A platypus is a freaky looking semi-aquatic little mammal that lives in Australia. It is also known as the duck billed platypus because it sports a duck-like bill (clever). Behold! A duck-billed platypus:
Now, just so we don't get too far off track with all of the legal analogies being made to Australian mammals, behold! Hans Reiser:
Yeah, I'm just not seeing it. But I'm not his attorney, William DuBois is. And he told the jurors, "Hans' conduct can be interpreted as being guilty. It can also be interpreted as innocence, and a product of his own platypus-ian personality, as we will see. He is odd in every way." Dude, he's not the only odd one there. May I just ask what in the hell is a "platypus-ian personality"? Are you saying he is one of only five mammals that lay eggs? Are you saying that he is so revered in Australia that he is featured on the Australian 20 cent coin? What else?
"He is odd in every way. Odd in the way he carries himself. Odd in the way he acts. Odd in the way he speaks." Yes, this is all very, very odd. He got that right. DuBois continued with, "Why did he act the way he acts? He does not understand social cues. He shows almost no emotion is because he has no emotion." And that makes him like a platypus? Well, yes, according to Mr. DuBois who continued along the same odd mammalian line with, "He is the duck-billed platypus of criminal defendants, the duck-billed platypus amongst some of his peers, the duck-billed platypus amongst normal people. Yet he must get the same consideration under the law." The same consideration as what? People who are not being compared to a platypus?! ("That Hans. He always was the duck-billed platypus of the group.") Oh, and as DuBois was telling the jurors this, he was HOLDING a stuffed PLATYPUS. Yes. I guess it was so the jury could see just how ridiculous it is to be comparing anything, other than another platypus, to a platypus! In fact, here:
Please note the drawing of the male sitting behind Mr. DuBois. I don't know who he is supposed to be, but I have the feeling that the expression drawn on his face would have to sum up his (and other's listening to the "web-footed, duck-billed, Australian mammal defense") feelings on the matter (which appear to be, "WTF? Did he say 'platypus'?")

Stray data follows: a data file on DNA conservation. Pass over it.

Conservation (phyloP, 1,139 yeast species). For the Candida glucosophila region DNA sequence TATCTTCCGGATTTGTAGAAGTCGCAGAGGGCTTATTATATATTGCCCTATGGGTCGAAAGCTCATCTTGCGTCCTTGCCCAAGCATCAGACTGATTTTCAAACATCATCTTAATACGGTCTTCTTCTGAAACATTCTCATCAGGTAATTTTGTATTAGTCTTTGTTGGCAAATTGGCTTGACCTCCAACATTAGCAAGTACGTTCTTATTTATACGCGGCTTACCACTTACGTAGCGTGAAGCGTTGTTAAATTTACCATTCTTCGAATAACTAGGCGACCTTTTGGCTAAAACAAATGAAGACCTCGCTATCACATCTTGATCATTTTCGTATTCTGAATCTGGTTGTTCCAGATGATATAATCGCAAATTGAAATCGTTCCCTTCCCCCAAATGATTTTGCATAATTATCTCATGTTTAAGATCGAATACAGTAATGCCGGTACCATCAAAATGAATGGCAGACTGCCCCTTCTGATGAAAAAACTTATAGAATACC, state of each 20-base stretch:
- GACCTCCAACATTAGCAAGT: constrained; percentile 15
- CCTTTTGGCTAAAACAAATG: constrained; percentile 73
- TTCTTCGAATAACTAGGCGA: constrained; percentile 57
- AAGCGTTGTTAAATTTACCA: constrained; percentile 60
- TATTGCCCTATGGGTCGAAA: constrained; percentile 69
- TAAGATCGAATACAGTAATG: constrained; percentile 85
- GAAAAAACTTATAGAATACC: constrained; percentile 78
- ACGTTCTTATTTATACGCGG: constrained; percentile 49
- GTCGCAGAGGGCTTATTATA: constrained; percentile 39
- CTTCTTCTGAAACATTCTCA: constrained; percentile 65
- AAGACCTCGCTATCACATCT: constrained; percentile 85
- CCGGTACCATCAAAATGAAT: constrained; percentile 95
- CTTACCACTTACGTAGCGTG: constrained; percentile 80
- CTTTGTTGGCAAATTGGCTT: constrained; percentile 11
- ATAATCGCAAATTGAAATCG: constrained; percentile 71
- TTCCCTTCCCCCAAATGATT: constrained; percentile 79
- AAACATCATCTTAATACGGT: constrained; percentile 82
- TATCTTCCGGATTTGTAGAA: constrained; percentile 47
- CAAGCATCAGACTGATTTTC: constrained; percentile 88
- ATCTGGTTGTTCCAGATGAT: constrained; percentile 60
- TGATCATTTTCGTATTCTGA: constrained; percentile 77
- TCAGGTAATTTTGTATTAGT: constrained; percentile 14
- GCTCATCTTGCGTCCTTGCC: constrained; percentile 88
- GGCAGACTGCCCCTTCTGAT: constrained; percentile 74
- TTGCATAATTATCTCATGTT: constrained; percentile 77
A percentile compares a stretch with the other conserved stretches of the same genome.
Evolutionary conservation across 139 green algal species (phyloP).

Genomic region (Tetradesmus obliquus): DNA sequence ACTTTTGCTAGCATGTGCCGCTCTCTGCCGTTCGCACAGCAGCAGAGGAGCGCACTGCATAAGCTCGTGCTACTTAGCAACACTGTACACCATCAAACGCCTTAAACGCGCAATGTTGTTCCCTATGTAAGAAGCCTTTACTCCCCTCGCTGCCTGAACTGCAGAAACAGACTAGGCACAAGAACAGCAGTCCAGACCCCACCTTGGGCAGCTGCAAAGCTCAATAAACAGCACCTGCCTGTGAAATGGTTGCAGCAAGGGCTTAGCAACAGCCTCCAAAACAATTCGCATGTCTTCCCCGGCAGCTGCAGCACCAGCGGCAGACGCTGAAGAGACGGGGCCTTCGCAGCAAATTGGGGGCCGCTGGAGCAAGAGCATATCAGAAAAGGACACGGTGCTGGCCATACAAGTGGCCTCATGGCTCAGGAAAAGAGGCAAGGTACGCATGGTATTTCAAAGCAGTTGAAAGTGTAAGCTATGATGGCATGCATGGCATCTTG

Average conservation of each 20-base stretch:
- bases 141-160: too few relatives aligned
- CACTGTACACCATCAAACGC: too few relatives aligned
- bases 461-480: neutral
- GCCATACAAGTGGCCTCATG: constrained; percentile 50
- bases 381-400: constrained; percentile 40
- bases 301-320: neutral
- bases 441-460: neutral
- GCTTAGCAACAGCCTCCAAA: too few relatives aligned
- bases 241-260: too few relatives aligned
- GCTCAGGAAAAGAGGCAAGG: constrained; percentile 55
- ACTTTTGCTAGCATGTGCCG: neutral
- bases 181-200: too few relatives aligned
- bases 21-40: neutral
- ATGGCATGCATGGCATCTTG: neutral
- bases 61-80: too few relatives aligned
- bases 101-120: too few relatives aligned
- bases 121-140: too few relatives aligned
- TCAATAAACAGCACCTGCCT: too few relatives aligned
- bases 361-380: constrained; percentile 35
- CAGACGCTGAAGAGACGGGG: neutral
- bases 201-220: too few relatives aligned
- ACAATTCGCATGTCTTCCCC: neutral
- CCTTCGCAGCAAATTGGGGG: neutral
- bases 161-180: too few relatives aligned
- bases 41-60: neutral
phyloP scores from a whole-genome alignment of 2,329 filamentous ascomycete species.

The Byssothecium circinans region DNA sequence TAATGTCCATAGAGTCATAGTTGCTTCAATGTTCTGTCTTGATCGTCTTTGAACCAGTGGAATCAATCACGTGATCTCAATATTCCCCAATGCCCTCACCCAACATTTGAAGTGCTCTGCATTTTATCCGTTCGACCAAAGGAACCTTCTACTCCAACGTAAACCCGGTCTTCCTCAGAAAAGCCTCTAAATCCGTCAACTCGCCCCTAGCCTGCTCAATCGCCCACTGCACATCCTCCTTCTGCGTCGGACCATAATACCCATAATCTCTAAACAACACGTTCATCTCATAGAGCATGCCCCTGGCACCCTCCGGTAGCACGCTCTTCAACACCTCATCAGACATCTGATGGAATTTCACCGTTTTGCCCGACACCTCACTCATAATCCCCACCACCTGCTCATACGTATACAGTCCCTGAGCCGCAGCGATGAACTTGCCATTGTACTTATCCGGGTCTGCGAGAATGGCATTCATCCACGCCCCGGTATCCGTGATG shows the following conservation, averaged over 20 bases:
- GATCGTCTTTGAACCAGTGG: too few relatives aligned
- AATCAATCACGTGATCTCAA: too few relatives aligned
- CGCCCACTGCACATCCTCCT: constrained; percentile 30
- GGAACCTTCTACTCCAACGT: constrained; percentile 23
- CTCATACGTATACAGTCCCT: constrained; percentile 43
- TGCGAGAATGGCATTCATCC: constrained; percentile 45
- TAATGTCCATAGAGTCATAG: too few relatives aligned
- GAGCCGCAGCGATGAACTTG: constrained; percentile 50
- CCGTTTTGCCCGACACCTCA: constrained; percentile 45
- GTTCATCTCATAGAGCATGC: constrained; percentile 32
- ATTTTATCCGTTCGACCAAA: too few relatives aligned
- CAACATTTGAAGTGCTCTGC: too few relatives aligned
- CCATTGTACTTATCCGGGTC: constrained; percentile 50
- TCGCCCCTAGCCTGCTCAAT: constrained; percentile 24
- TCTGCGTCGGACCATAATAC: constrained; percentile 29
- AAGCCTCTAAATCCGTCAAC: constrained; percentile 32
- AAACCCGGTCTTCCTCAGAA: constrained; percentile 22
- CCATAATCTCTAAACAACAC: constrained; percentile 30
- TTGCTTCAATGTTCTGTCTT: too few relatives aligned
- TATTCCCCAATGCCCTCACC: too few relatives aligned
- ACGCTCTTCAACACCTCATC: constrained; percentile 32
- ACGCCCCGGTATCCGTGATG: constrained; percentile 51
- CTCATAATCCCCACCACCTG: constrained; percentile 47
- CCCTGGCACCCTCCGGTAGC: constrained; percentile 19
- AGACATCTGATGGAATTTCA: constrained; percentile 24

Now, I question this defense mainly because, well, it's freaking odd. But also because Mr. DuBois and Hans have not exactly gotten along just swimmingly over the course of the trial. No, there was the time when Hans referred to himself as an "asshole" and Mr. DuBois seized that opportunity to make sure that he understood that Hans was saying he was an "asshole" at least five times. So that's just another reason to question this defense tactic (not that you really needed another reason after you first heard 'platypus'.)
Mr. DuBois continues his "defense" closing arguments by going over how Hans and Nina met in 1998 in Russia when he picked her out of European Connections, a mail-order bride catalog. (She was "5279 Nina". Catchy.) He then showed the picture of her that was included in the catalog and he mentioned that she also included that she wanted to "meet a good man." DuBois said, "She missed the mark there, with all due respect," he said to his client.
What he was getting at (in the oddest of all odd platypus-ish ways) was that Nina had ulterior motives by marrying Hans. He was suggesting that she wanted to marry him in order to obtain American citizenship and when she had her citizenship, she would want to leave him. He flat out said that there was no way she could love Hans. He told the jurors, "She had an ulterior motive to marry Hans. It couldn't have been out of love that she married Hans Reiser. I can't see anybody loving Hans Reiser. He has to be one of the least attractive people you can imagine, and she's a doll." This is HIS attorney who is defending him! (I figured I should point that out because it's really hard to tell, I know.)